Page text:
Every so often you come across a Christian who would rather stay home and “do church” on their own, or perhaps with his or her family than attending a Sunday morning service. Recently, Don Miller provoked a blog storm when he wrote a post along these lines, giving his reasons for choosing not to attend church.
You’ve heard the arguments: “I find it too hard to listen to a sermon”; “The music there doesn’t engage me”; “I don’t fit in with those people.” We tend to think practically, functionally, about why we should or should not attend church. But I think we need a good dose of reality, ontological reality – as Christians, who we are in our being ought to compel us to get to church.
John Zizioulas has argued that “[w]hat is most characteristic of God is his being in relation. As the Trinity, the three Persons of the Godhead interrelate with each other. There is an intra-trinitarian love relationship. With this same love, the Triune God relates to human beings and the world and embraces them in divine-human koinōnia [communion].”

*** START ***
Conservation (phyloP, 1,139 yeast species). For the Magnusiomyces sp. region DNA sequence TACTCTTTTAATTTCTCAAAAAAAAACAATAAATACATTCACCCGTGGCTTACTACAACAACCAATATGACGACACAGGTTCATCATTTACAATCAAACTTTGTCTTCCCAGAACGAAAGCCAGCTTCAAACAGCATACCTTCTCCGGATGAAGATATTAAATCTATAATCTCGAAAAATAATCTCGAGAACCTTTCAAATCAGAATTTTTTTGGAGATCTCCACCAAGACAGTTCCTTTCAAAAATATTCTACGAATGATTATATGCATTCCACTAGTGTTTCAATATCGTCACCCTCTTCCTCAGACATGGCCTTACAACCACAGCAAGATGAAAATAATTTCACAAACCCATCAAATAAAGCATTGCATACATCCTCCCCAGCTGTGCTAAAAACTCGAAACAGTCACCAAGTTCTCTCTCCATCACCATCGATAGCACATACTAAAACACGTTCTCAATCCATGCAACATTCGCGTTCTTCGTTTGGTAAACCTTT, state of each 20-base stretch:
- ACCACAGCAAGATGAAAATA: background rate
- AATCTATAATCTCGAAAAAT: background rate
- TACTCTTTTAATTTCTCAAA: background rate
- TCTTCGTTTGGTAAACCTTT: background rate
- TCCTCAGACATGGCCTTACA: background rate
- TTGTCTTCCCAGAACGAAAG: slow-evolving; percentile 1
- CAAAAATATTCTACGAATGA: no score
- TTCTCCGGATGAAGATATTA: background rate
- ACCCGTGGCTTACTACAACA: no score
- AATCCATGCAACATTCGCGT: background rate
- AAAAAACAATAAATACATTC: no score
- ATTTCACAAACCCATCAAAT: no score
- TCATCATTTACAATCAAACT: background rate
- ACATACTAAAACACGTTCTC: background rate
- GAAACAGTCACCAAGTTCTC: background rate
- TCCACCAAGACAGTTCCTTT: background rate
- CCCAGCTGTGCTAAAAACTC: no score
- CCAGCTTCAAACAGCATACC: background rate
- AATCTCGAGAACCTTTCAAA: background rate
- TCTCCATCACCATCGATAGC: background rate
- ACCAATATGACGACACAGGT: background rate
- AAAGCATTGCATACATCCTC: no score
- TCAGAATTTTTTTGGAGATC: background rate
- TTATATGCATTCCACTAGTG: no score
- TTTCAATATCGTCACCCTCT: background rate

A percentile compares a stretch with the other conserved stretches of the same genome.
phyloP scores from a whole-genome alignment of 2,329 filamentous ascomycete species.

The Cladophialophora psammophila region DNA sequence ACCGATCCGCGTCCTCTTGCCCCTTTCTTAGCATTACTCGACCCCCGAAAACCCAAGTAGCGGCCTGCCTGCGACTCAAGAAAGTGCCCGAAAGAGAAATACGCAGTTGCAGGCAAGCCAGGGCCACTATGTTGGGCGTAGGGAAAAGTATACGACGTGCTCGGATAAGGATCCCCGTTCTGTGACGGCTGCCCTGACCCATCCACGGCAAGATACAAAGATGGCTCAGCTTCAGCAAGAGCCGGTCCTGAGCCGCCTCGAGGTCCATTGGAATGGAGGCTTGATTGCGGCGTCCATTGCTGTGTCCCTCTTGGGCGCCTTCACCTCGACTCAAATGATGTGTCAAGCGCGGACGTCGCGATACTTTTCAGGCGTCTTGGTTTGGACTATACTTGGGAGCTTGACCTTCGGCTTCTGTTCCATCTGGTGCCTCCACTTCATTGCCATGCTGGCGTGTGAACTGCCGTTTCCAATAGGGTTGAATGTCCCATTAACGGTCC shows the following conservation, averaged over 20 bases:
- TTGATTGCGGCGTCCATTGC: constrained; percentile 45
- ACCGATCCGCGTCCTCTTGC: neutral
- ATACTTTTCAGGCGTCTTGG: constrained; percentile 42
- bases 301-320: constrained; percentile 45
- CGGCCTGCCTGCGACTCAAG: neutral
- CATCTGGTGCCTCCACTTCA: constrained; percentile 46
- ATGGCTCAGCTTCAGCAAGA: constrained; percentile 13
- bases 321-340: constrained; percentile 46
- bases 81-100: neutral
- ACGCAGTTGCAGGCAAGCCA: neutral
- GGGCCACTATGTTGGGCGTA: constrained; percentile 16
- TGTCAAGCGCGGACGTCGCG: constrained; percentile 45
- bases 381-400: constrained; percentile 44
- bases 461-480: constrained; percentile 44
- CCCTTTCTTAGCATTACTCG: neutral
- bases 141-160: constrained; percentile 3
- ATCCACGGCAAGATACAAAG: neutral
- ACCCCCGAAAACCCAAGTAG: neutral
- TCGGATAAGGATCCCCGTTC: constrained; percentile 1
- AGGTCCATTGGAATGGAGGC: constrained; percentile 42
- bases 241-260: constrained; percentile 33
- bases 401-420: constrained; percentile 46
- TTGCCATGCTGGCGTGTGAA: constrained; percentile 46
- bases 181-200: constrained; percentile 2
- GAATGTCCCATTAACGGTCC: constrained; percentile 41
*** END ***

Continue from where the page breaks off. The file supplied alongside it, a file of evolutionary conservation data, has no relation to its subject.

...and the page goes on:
Since we are not only created in God’s image but also indwelt by the Holy Spirit, regular church fellowship is part of our very composition as believers. So Christian communion (koinōnia) is not some optional addition to your “personal walk with God”; it is central, ontologically central, to your identity as a spirit-indwelt Christian.
In other words, our individual communion with Jesus by the Holy Spirit necessitates communion with other believers in the common bond of that same Spirit. So it can be said with certainty that Christians need other Christians. It is an ontological fact of our ecclesial existence.
Now I know that some people work shift work and some people have sport commitments and the realities of life sometimes make getting to church difficult – but really – go to church. You need it. You were made for it as an image-bearer of the Triune God. (As you have opportunity) get a new job. Get a new sport! Get there!
 Veli-Matti Kärkkäinen, Pneumatology (Grand Rapids, MI: Baker, 2002), 106.